Objective: Two studies were conducted to assess the potential of an increase in exercise intensity to alter energy and lipid metabolism and body fatness under conditions mimicking real life.
Methods: Study 1 was based on the comparison of adiposity markers obtained in 352 male healthy adults who participated in the Québec Family Study who either regularly participated in high-intensity physical activities or did not. Study 2 was designed to determine the effects of high-intensity exercise on post-exercise post-prandial energy and lipid metabolism as well as the contribution of beta-adrenergic stimulation to such differences under a real-life setting.
Results: Results from Study 1 showed that men who regularly take part in intense physical activities display lower fat percentage and subcutaneous adiposity than men who never perform such activities, and this was true even if the latter group reported a lower energy intake (917 kJ/day, P<0.05). In Study 2, the high-intensity exercise stimulus produced a greater post-exercise post-prandial oxygen consumption as well as fat oxidation than the resting session, an effect which disappeared with the addition of propranolol. In addition, the increase in post-prandial oxygen consumption observed after the high-intensity exercise session was also significantly greater than that promoted by the low-intensity exercise session.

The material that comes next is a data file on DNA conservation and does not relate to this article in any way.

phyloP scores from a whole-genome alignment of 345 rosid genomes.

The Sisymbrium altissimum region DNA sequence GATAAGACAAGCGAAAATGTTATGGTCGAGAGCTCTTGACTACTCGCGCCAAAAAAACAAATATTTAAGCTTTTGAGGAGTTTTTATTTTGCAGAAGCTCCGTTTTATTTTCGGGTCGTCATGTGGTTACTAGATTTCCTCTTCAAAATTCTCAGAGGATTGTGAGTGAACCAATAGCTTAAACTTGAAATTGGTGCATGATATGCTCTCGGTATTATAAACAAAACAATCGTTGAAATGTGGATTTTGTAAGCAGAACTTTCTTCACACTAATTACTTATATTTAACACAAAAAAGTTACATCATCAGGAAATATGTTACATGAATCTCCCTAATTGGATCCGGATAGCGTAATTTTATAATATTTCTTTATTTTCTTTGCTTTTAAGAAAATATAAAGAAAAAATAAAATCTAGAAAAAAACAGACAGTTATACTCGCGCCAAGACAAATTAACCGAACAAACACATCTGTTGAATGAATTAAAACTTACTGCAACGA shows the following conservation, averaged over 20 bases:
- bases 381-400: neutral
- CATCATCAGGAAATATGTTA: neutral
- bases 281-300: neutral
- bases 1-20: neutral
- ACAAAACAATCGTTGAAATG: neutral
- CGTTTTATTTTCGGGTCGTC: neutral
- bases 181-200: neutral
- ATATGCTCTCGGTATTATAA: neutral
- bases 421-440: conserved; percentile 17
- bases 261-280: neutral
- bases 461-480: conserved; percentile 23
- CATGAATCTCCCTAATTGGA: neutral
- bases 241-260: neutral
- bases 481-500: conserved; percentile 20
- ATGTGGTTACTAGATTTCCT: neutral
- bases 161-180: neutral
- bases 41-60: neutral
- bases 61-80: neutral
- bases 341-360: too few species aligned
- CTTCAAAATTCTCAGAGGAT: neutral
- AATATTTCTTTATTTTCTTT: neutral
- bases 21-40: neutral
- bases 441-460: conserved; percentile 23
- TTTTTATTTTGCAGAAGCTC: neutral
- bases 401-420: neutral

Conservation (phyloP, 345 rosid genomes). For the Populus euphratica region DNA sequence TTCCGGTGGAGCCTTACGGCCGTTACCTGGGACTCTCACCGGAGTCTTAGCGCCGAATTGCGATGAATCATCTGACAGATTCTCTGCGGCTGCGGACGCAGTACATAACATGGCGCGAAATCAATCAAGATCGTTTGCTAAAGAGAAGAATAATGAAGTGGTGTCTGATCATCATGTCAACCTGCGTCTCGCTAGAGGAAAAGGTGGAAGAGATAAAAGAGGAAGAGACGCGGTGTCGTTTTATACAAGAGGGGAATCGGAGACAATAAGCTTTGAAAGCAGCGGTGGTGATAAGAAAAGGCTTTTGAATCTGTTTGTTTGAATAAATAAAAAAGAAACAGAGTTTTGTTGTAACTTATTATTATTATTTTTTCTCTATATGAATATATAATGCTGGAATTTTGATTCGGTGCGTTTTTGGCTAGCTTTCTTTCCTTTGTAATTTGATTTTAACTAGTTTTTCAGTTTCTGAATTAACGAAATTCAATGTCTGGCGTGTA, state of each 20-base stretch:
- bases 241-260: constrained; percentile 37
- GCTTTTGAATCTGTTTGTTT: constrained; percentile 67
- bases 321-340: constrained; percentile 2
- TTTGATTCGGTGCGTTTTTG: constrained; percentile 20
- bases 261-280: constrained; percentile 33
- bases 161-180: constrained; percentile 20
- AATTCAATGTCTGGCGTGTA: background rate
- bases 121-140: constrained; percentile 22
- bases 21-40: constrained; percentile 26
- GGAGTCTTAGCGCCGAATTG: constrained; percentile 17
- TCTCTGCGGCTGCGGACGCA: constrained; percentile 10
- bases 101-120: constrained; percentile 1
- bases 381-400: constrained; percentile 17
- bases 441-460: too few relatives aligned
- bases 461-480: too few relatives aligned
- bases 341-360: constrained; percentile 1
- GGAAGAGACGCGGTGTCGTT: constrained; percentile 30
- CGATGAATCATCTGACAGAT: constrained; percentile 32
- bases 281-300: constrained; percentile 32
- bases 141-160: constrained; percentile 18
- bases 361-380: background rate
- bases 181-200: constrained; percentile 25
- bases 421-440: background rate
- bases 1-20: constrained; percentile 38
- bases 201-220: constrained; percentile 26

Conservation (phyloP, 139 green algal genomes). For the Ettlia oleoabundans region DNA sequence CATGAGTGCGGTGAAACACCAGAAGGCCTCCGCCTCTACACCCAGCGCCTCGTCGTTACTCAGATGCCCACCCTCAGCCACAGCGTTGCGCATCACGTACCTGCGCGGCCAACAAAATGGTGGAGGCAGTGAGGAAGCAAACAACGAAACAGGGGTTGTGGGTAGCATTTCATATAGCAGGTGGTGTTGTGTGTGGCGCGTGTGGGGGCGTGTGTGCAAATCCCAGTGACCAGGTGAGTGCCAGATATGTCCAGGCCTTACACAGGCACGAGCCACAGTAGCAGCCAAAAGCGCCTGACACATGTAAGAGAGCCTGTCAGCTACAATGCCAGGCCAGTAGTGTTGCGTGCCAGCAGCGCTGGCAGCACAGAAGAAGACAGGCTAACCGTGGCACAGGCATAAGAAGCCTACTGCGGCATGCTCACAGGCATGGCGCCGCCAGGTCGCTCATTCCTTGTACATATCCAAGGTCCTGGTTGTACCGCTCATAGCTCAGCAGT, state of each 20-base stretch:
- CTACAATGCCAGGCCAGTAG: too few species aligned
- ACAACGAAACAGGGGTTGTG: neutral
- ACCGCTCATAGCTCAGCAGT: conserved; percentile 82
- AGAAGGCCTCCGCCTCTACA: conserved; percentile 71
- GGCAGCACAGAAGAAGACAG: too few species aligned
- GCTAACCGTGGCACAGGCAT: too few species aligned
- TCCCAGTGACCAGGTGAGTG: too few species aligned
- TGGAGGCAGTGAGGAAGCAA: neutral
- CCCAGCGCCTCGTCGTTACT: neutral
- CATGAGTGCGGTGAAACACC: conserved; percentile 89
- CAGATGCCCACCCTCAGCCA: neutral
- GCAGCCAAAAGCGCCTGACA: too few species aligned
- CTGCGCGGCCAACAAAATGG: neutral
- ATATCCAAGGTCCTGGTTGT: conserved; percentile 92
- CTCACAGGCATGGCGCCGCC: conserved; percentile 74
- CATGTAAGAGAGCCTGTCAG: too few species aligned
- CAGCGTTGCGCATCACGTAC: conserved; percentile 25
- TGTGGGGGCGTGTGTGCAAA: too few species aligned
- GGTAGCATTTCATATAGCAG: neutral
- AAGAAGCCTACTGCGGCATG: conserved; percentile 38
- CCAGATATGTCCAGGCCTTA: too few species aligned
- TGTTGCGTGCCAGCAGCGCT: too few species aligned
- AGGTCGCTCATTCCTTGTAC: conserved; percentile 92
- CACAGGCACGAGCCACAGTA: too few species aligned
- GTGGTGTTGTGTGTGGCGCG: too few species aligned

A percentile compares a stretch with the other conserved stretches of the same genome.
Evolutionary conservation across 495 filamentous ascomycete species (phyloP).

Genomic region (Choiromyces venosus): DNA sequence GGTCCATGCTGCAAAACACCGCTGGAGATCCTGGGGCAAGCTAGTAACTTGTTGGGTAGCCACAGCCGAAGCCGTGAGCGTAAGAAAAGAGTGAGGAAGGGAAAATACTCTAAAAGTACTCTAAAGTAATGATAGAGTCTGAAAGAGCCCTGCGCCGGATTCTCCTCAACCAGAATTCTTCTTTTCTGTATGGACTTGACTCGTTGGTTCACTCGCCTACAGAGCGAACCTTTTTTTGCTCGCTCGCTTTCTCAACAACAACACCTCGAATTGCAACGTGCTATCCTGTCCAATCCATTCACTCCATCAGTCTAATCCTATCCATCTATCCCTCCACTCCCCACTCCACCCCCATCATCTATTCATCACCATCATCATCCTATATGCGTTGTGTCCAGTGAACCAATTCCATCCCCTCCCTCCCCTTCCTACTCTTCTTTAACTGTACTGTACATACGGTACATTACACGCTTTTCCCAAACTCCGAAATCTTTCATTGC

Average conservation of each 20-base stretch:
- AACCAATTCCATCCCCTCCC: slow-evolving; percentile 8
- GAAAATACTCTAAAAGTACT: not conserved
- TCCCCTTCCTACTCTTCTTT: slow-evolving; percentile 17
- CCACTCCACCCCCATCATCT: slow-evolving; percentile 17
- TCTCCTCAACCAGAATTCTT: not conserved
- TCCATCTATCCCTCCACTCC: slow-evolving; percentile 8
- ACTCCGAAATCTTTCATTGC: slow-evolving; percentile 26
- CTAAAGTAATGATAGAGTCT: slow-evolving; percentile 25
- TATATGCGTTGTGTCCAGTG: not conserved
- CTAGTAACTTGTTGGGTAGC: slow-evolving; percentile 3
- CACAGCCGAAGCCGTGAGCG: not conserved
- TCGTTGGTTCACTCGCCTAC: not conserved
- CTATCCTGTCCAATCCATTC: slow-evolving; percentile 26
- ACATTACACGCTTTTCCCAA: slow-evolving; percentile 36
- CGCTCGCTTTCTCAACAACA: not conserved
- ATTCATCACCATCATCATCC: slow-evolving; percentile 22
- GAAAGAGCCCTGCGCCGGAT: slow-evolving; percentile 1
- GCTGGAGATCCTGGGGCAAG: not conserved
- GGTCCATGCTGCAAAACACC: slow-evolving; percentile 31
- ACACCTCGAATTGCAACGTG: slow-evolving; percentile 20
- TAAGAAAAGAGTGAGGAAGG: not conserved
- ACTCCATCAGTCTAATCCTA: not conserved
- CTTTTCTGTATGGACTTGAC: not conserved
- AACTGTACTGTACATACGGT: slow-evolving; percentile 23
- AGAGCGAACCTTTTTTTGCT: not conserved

Conclusion: These results suggest that high-intensity exercise favors a lesser body fat deposition which might be related to an increase in post-exercise energy metabolism that is mediated by beta-adrenergic stimulation.